July 21, 2015
"Oregon's Over-the-Counter Birth Control Legislation Is Missing One Critical Component," Josephine Yurcaba, Bustle: Under laws enacted in both California (SB 493) and Oregon (HB 2879), women "can now buy hormonal birth control at the pharmacy without a doctor's prescription, which is a pretty big deal for women's health," Yurcaba writes. However, while "California's law has no age restrictions for who can get birth control, Oregon's over-the-counter birth control legislation has one big problem: Pharmacists can only provide birth control without a prescription to women over 18 years old." According to Yurcaba, the age restriction "is a huge problem for a few reasons," including how "teens are one of the populations with the most barriers standing between them and contraception access"; they "are often the least fit to deal with unplanned pregnancies"; and they "have the most to gain from free, uninhibited access to birth control." Yurcaba cites research that has shown access to contraception helps lower teen abortion rates and notes that "the American College of Obstetricians and Gynecologists has endorsed over-the-counter access to birth control since 2012." She concludes, "To actually help all at-risk populations, Oregon should expand the legislation to include teens" (Yurcaba, Bustle, 7/19).
What others are saying about contraception:
~ "Why the IUD Could Be Your Perfect Birth Control Method," Vanessa Marin, "Life Hacker After Hours."
"Feminists Fought Back Against Anti-Abortion Extremists in Alabama Last Week," Ms. Magazine 's "Feminist Wire": Operation Save America last week "organized its annual national event of increased harassment and protesting outside targeted clinics in Alabama," according to Ms. Magazine's "Feminist Wire," but "[t]he Feminist Majority Foundation's Clinic Defense Team spent several weeks on the ground ... providing assistance to clinics throughout the state," with support from students, "feminists and activists." According to "Feminist Wire," OSA routinely "use[s] the summer to travel around the nation and protest abortion," but this year marks the first time "OSA invited an advocate of 'justifiable homicide' to be a featured speaker." The speaker, Matthew Trewhella, is "the leader of Missionaries to the Preborn" and a "signatory of the Defensive Action petition in support of the use of lethal force to stop abortion," "Feminist Wire" reports. OSA's protesters also included John Brockhoeft, another "advocate of justifiable homicide" and a "convicted felon who served time for arson attacks on clinics in Ohio" and for "conspiring to bomb a clinic in Pensacola, FL." However, duVergne Gaines, director of FMF's Clinic Defense Team, noted that despite threats, "'all of the abortion clinics in Alabama ... remained open and all patients were seen,'" "Feminist Wire" reports. According to "Feminist Wire," OSA's protest put the state on "high alert," which "is often necessary during extremist protests" because research has found that certain aggressive tactics by abortion-rights opponents "often preceded serious crimes such as violence, arson, bombings, stalking of clinic staff, patients, and doctors, and murder" ("Feminist Wire," Ms. Magazine, 7/20).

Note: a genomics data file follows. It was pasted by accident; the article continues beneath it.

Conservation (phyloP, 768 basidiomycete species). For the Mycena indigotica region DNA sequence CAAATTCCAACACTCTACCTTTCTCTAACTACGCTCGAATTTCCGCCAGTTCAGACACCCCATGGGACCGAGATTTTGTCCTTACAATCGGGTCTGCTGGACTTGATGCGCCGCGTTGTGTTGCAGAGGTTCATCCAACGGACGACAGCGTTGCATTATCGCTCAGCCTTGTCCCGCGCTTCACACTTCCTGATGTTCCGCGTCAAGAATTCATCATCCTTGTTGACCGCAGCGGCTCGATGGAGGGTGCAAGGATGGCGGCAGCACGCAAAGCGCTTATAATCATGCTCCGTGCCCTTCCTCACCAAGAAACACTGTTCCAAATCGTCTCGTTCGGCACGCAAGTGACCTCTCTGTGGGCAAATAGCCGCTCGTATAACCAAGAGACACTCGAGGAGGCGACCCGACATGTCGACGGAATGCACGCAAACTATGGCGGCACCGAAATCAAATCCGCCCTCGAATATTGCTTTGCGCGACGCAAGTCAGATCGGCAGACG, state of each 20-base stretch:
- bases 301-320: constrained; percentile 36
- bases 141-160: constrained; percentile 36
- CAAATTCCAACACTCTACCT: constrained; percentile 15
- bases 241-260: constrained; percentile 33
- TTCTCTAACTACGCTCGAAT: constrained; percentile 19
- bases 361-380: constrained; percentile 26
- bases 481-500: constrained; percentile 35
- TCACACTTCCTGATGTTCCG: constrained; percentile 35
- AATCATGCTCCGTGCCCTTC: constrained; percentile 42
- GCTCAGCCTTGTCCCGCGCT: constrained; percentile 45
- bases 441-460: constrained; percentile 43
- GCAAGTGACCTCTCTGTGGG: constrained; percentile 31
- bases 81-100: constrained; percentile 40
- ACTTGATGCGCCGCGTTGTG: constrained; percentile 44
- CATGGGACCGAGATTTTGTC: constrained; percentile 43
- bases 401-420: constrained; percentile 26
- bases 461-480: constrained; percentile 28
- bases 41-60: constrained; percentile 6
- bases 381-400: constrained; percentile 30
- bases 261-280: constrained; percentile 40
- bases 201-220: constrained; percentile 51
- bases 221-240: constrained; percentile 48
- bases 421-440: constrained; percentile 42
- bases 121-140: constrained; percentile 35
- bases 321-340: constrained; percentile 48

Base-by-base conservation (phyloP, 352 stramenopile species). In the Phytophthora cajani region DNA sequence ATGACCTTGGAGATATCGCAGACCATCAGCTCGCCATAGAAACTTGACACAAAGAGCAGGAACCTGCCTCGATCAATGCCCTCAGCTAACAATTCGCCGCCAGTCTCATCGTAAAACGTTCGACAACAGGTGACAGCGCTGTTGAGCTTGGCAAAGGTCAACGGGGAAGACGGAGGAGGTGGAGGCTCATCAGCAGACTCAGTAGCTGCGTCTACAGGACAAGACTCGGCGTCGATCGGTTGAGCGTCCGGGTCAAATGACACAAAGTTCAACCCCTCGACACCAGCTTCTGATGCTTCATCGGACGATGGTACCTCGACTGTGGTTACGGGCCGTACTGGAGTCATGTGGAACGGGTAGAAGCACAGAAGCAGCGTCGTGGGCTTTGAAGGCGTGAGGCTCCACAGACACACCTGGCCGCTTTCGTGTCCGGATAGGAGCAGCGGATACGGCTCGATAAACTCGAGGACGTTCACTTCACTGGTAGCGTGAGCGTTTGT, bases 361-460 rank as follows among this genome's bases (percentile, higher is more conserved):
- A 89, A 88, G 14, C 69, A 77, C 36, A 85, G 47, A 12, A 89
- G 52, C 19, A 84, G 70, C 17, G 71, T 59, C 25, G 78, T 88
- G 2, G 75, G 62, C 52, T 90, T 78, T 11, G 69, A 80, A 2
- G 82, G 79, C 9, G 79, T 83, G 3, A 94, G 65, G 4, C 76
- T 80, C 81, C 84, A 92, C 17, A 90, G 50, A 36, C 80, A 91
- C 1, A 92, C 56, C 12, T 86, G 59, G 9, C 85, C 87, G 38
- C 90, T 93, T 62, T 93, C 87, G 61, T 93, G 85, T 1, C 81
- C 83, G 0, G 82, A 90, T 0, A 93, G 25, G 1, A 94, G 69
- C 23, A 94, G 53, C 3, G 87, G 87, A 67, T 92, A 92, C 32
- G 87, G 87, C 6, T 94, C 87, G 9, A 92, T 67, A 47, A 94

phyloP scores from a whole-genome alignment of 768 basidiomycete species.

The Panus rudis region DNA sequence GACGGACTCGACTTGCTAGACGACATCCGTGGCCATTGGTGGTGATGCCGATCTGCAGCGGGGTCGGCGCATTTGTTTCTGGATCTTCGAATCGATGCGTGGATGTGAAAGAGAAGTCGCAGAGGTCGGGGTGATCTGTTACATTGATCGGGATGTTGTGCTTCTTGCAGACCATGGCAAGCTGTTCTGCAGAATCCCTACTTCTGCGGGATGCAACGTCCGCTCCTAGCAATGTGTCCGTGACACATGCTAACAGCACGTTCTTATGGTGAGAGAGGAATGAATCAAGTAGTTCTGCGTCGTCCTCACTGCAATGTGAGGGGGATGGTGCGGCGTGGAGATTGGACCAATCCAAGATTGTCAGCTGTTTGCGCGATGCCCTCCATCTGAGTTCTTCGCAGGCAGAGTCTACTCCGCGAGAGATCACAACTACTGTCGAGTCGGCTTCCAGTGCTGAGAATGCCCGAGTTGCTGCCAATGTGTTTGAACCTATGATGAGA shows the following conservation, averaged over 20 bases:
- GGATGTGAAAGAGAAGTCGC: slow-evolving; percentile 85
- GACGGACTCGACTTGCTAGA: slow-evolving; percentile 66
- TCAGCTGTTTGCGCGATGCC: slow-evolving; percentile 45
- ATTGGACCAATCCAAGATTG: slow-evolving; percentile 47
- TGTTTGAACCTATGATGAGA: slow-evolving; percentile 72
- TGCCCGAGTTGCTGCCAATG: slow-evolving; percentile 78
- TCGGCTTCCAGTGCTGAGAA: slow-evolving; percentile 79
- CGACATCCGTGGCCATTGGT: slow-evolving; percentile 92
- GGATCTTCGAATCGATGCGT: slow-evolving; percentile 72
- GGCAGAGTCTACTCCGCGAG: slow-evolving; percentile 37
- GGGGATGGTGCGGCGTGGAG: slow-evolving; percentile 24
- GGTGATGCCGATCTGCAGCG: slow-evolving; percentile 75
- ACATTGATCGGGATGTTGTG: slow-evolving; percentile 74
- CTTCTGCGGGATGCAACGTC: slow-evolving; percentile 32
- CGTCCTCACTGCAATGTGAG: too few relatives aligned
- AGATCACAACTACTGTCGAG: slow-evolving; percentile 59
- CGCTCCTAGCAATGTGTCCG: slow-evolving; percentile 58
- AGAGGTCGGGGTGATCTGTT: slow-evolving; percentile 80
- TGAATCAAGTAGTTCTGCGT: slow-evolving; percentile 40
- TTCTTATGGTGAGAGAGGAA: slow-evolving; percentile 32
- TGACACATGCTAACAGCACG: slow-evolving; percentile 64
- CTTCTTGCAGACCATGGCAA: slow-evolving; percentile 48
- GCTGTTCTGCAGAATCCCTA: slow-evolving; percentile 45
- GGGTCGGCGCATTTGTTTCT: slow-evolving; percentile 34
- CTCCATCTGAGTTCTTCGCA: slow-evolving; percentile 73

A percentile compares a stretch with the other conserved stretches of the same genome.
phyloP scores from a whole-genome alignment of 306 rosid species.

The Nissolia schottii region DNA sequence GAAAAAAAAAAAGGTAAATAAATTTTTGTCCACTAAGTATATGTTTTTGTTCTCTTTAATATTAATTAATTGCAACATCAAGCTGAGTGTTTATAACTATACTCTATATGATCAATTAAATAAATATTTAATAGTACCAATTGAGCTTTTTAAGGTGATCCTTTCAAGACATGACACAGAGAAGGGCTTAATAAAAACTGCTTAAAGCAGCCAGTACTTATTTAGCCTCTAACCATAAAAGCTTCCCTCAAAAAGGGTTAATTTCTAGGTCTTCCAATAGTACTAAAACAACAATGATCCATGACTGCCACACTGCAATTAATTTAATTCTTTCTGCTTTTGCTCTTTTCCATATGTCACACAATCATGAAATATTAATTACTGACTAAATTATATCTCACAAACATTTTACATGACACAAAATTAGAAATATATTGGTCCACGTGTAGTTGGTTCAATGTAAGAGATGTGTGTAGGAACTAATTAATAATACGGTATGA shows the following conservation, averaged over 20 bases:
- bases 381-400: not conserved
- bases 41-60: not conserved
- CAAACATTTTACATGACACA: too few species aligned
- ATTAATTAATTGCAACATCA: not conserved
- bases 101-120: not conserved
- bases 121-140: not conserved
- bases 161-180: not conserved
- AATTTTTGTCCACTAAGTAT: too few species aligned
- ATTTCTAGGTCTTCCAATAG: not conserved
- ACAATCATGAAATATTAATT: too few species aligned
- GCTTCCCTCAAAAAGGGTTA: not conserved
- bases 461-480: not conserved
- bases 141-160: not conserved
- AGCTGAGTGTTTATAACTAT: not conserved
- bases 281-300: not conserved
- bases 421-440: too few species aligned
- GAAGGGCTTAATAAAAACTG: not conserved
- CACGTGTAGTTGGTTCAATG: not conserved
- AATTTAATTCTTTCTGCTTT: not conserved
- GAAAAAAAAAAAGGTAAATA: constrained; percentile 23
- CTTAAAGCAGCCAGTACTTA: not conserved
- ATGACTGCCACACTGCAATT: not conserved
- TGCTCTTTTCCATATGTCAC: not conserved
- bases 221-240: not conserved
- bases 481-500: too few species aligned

What others are saying about the antiabortion-rights movement:
~ "5 Arguments Against Abortion Every Feminist Has Heard -- And How To Respond to Each One," Madhuri Sathish, Bustle.
"The 4 Best States For Reproductive Rights Are Where We Should All Move, Stat," Lauren Holter, Bustle: "Despite the anti-abortion agenda sweeping much of the nation, four states" -- California, Maryland, Oregon and Vermont --"are keeping abortion clinics open and funded, making birth control more easily attainable, and protecting the rights of female minors," Holter writes. Specifically, she notes that Oregon, where 78% of women live in a county where there is an abortion provider, "doesn't have any restrictive abortion laws on the books," has "public funding for abortions," and recently passed legislation (HB 2879) allowing women "to buy birth control over the counter without a doctor's prescription." According to Holter, California, where 99% of women live in a county where there is an abortion provider, has passed similar legislation and only restricts abortion "at the time of fetal viability." Holter adds that 65% of women in Vermont live in a county where there is an abortion provider, and the state has no restrictions on abortion and "publicly funds medically necessary abortions." Meanwhile, 81% of women in Maryland live in a county where there is an abortion provider, Holter writes, adding that although the state "requires that parents of a minor seeking an abortion be notified beforehand," it "protect[s] women's reproductive rights" by "requir[ing] health insurers to cover infertility treatments for women" and restricting abortion only at the point of fetal viability (Holter, Bustle, 7/20).